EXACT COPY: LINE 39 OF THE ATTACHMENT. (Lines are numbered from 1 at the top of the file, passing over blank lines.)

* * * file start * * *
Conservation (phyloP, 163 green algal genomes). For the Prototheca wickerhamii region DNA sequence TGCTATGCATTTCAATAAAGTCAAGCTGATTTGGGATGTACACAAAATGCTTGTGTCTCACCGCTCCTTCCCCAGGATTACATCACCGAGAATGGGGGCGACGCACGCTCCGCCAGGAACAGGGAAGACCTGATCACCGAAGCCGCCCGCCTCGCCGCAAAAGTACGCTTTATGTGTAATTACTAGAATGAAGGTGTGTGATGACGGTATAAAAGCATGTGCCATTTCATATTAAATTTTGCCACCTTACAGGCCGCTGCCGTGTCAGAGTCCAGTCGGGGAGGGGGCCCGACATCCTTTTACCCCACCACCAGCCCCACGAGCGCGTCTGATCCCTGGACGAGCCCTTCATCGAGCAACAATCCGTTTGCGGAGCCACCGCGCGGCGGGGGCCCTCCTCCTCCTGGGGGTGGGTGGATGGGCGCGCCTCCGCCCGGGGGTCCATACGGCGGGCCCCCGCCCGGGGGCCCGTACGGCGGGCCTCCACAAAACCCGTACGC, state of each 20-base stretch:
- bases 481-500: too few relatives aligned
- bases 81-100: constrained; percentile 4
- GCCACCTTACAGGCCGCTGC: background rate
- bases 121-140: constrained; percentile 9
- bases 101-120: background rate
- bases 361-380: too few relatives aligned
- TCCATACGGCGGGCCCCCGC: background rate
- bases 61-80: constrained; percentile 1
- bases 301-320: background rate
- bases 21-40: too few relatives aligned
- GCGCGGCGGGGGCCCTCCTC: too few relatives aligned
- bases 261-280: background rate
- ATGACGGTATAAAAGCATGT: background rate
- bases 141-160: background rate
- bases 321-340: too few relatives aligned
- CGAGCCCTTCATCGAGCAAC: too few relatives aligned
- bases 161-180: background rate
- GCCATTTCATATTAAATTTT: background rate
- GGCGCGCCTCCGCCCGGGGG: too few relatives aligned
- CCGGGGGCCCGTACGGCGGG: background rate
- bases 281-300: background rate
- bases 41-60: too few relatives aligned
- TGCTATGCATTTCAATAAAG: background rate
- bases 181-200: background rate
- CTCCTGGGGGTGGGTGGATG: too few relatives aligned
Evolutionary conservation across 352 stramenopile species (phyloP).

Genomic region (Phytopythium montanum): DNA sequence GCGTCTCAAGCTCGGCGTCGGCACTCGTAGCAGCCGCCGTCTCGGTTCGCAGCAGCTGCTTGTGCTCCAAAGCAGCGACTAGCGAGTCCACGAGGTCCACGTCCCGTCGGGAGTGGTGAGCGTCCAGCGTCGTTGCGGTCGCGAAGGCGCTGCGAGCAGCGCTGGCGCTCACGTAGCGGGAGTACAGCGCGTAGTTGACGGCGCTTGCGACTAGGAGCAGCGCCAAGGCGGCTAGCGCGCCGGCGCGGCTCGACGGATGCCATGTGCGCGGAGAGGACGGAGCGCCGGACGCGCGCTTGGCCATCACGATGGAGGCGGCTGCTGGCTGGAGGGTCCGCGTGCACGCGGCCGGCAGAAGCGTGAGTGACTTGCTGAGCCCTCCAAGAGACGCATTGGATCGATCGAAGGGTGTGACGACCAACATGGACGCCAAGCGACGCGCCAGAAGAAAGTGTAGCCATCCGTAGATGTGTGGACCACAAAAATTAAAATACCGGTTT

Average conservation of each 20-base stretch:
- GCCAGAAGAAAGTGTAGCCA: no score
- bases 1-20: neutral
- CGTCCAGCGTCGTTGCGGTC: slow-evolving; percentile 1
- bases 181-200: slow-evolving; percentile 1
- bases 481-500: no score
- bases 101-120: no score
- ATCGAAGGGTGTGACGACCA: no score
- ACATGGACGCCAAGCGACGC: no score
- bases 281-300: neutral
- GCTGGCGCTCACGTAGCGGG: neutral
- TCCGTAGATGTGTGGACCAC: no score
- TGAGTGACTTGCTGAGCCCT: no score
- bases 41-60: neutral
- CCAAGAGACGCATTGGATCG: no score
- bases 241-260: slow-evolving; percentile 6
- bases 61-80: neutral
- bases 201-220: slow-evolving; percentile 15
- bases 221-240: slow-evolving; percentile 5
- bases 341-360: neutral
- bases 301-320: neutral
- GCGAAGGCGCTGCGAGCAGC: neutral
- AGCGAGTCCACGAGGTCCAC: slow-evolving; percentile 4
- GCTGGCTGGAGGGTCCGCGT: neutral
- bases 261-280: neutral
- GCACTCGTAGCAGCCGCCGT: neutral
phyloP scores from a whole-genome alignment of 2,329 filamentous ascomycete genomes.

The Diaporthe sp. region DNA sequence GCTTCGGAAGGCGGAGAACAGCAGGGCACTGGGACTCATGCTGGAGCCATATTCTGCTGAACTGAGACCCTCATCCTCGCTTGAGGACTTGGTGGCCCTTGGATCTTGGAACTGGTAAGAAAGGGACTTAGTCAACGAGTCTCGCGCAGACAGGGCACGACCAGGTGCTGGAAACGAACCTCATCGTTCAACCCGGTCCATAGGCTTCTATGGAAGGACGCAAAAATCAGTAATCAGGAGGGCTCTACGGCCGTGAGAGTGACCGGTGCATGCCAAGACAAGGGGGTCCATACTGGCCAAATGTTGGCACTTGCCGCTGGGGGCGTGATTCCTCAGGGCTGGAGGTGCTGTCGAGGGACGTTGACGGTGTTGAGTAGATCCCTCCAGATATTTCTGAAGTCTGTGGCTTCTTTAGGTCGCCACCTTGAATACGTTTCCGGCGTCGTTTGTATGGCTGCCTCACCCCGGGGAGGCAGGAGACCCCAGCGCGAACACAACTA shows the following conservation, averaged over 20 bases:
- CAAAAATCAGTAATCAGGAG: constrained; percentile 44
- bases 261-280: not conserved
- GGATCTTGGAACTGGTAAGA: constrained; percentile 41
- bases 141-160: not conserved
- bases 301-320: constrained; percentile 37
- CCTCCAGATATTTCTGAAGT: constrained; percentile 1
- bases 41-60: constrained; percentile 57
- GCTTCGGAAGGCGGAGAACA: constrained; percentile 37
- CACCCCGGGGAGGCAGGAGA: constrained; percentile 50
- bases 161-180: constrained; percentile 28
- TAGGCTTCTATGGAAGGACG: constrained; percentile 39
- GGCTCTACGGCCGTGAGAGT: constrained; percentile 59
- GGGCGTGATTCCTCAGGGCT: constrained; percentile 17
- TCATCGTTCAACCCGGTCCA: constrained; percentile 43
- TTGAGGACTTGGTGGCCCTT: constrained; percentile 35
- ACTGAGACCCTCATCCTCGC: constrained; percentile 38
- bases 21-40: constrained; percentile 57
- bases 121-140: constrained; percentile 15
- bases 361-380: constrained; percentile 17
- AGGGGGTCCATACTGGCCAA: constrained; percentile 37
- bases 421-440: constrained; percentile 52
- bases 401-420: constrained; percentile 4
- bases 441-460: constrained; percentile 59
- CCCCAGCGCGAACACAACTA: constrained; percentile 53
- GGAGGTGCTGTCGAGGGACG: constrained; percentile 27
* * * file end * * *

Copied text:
- GCTGGCGCTCACGTAGCGGG: neutral